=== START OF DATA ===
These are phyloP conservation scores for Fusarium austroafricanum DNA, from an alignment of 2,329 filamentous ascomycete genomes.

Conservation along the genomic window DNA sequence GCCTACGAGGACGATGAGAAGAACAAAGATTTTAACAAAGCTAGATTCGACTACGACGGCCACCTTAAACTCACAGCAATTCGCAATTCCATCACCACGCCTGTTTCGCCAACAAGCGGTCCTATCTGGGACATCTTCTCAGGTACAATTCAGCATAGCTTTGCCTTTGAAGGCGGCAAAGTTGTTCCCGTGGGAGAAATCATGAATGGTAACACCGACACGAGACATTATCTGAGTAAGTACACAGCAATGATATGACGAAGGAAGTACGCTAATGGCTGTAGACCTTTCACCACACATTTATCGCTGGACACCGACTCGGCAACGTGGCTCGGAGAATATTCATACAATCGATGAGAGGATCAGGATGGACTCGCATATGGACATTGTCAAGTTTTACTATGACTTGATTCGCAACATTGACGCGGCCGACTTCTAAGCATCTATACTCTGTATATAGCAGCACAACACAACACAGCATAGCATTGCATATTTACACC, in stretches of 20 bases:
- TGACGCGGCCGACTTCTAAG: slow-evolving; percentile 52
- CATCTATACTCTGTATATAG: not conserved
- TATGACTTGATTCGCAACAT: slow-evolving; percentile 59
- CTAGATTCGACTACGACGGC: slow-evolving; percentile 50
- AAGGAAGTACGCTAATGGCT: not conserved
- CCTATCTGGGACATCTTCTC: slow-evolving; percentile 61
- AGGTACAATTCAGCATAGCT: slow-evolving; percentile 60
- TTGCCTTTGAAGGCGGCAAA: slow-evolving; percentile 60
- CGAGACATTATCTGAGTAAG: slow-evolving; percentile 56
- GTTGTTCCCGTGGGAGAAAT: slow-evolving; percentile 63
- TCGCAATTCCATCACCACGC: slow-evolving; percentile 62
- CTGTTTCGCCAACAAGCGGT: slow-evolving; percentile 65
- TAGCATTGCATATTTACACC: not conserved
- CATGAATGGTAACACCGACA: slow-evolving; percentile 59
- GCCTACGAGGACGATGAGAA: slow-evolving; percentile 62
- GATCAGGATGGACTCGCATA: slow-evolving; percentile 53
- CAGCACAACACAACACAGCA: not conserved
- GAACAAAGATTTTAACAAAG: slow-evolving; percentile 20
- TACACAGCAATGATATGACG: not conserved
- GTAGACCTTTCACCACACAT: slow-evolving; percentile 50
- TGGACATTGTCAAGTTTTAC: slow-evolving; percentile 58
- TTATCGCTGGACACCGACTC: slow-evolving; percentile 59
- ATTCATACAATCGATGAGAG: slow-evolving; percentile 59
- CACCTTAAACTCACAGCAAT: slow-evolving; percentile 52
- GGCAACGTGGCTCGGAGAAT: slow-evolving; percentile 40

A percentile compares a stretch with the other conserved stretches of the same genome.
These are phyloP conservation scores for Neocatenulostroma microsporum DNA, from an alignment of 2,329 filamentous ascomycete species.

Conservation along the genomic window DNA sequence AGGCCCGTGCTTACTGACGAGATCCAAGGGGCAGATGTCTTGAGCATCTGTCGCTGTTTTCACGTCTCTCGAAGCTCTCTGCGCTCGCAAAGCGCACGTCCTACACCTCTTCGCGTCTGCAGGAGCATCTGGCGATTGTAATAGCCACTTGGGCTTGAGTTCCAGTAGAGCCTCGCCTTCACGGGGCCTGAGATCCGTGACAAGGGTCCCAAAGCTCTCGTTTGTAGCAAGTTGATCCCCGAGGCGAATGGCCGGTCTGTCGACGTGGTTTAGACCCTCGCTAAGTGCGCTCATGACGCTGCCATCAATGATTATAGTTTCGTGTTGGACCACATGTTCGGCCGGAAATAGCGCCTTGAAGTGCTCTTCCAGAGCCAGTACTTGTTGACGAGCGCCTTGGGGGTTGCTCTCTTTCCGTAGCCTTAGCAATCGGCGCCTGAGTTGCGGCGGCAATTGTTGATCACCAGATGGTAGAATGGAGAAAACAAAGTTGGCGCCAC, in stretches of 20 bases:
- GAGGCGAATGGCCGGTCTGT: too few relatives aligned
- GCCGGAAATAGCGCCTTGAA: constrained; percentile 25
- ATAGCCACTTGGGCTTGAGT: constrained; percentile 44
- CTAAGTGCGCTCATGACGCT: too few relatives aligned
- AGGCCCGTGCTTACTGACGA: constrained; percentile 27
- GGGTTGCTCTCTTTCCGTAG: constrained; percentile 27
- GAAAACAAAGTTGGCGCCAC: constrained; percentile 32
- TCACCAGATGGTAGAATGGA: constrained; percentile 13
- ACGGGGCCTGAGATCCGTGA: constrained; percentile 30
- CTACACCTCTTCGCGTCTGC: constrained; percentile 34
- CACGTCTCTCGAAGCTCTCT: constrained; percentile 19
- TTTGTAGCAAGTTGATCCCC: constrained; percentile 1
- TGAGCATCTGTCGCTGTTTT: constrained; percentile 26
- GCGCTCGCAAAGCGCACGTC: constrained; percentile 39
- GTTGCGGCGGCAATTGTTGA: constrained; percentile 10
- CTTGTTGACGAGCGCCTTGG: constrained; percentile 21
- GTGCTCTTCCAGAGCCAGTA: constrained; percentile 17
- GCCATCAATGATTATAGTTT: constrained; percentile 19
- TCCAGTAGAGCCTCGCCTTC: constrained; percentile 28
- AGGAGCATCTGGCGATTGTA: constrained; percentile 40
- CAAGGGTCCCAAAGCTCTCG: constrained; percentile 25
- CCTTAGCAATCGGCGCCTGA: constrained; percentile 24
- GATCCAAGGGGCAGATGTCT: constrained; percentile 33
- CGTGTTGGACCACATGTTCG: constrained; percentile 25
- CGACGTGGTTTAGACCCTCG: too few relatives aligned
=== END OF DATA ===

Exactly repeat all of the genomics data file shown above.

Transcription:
These are phyloP conservation scores for Fusarium austroafricanum DNA, from an alignment of 2,329 filamentous ascomycete genomes.

Conservation along the genomic window DNA sequence GCCTACGAGGACGATGAGAAGAACAAAGATTTTAACAAAGCTAGATTCGACTACGACGGCCACCTTAAACTCACAGCAATTCGCAATTCCATCACCACGCCTGTTTCGCCAACAAGCGGTCCTATCTGGGACATCTTCTCAGGTACAATTCAGCATAGCTTTGCCTTTGAAGGCGGCAAAGTTGTTCCCGTGGGAGAAATCATGAATGGTAACACCGACACGAGACATTATCTGAGTAAGTACACAGCAATGATATGACGAAGGAAGTACGCTAATGGCTGTAGACCTTTCACCACACATTTATCGCTGGACACCGACTCGGCAACGTGGCTCGGAGAATATTCATACAATCGATGAGAGGATCAGGATGGACTCGCATATGGACATTGTCAAGTTTTACTATGACTTGATTCGCAACATTGACGCGGCCGACTTCTAAGCATCTATACTCTGTATATAGCAGCACAACACAACACAGCATAGCATTGCATATTTACACC, in stretches of 20 bases:
- TGACGCGGCCGACTTCTAAG: slow-evolving; percentile 52
- CATCTATACTCTGTATATAG: not conserved
- TATGACTTGATTCGCAACAT: slow-evolving; percentile 59
- CTAGATTCGACTACGACGGC: slow-evolving; percentile 50
- AAGGAAGTACGCTAATGGCT: not conserved
- CCTATCTGGGACATCTTCTC: slow-evolving; percentile 61
- AGGTACAATTCAGCATAGCT: slow-evolving; percentile 60
- TTGCCTTTGAAGGCGGCAAA: slow-evolving; percentile 60
- CGAGACATTATCTGAGTAAG: slow-evolving; percentile 56
- GTTGTTCCCGTGGGAGAAAT: slow-evolving; percentile 63
- TCGCAATTCCATCACCACGC: slow-evolving; percentile 62
- CTGTTTCGCCAACAAGCGGT: slow-evolving; percentile 65
- TAGCATTGCATATTTACACC: not conserved
- CATGAATGGTAACACCGACA: slow-evolving; percentile 59
- GCCTACGAGGACGATGAGAA: slow-evolving; percentile 62
- GATCAGGATGGACTCGCATA: slow-evolving; percentile 53
- CAGCACAACACAACACAGCA: not conserved
- GAACAAAGATTTTAACAAAG: slow-evolving; percentile 20
- TACACAGCAATGATATGACG: not conserved
- GTAGACCTTTCACCACACAT: slow-evolving; percentile 50
- TGGACATTGTCAAGTTTTAC: slow-evolving; percentile 58
- TTATCGCTGGACACCGACTC: slow-evolving; percentile 59
- ATTCATACAATCGATGAGAG: slow-evolving; percentile 59
- CACCTTAAACTCACAGCAAT: slow-evolving; percentile 52
- GGCAACGTGGCTCGGAGAAT: slow-evolving; percentile 40

A percentile compares a stretch with the other conserved stretches of the same genome.
These are phyloP conservation scores for Neocatenulostroma microsporum DNA, from an alignment of 2,329 filamentous ascomycete species.

Conservation along the genomic window DNA sequence AGGCCCGTGCTTACTGACGAGATCCAAGGGGCAGATGTCTTGAGCATCTGTCGCTGTTTTCACGTCTCTCGAAGCTCTCTGCGCTCGCAAAGCGCACGTCCTACACCTCTTCGCGTCTGCAGGAGCATCTGGCGATTGTAATAGCCACTTGGGCTTGAGTTCCAGTAGAGCCTCGCCTTCACGGGGCCTGAGATCCGTGACAAGGGTCCCAAAGCTCTCGTTTGTAGCAAGTTGATCCCCGAGGCGAATGGCCGGTCTGTCGACGTGGTTTAGACCCTCGCTAAGTGCGCTCATGACGCTGCCATCAATGATTATAGTTTCGTGTTGGACCACATGTTCGGCCGGAAATAGCGCCTTGAAGTGCTCTTCCAGAGCCAGTACTTGTTGACGAGCGCCTTGGGGGTTGCTCTCTTTCCGTAGCCTTAGCAATCGGCGCCTGAGTTGCGGCGGCAATTGTTGATCACCAGATGGTAGAATGGAGAAAACAAAGTTGGCGCCAC, in stretches of 20 bases:
- GAGGCGAATGGCCGGTCTGT: too few relatives aligned
- GCCGGAAATAGCGCCTTGAA: constrained; percentile 25
- ATAGCCACTTGGGCTTGAGT: constrained; percentile 44
- CTAAGTGCGCTCATGACGCT: too few relatives aligned
- AGGCCCGTGCTTACTGACGA: constrained; percentile 27
- GGGTTGCTCTCTTTCCGTAG: constrained; percentile 27
- GAAAACAAAGTTGGCGCCAC: constrained; percentile 32
- TCACCAGATGGTAGAATGGA: constrained; percentile 13
- ACGGGGCCTGAGATCCGTGA: constrained; percentile 30
- CTACACCTCTTCGCGTCTGC: constrained; percentile 34
- CACGTCTCTCGAAGCTCTCT: constrained; percentile 19
- TTTGTAGCAAGTTGATCCCC: constrained; percentile 1
- TGAGCATCTGTCGCTGTTTT: constrained; percentile 26
- GCGCTCGCAAAGCGCACGTC: constrained; percentile 39
- GTTGCGGCGGCAATTGTTGA: constrained; percentile 10
- CTTGTTGACGAGCGCCTTGG: constrained; percentile 21
- GTGCTCTTCCAGAGCCAGTA: constrained; percentile 17
- GCCATCAATGATTATAGTTT: constrained; percentile 19
- TCCAGTAGAGCCTCGCCTTC: constrained; percentile 28
- AGGAGCATCTGGCGATTGTA: constrained; percentile 40
- CAAGGGTCCCAAAGCTCTCG: constrained; percentile 25
- CCTTAGCAATCGGCGCCTGA: constrained; percentile 24
- GATCCAAGGGGCAGATGTCT: constrained; percentile 33
- CGTGTTGGACCACATGTTCG: constrained; percentile 25
- CGACGTGGTTTAGACCCTCG: too few relatives aligned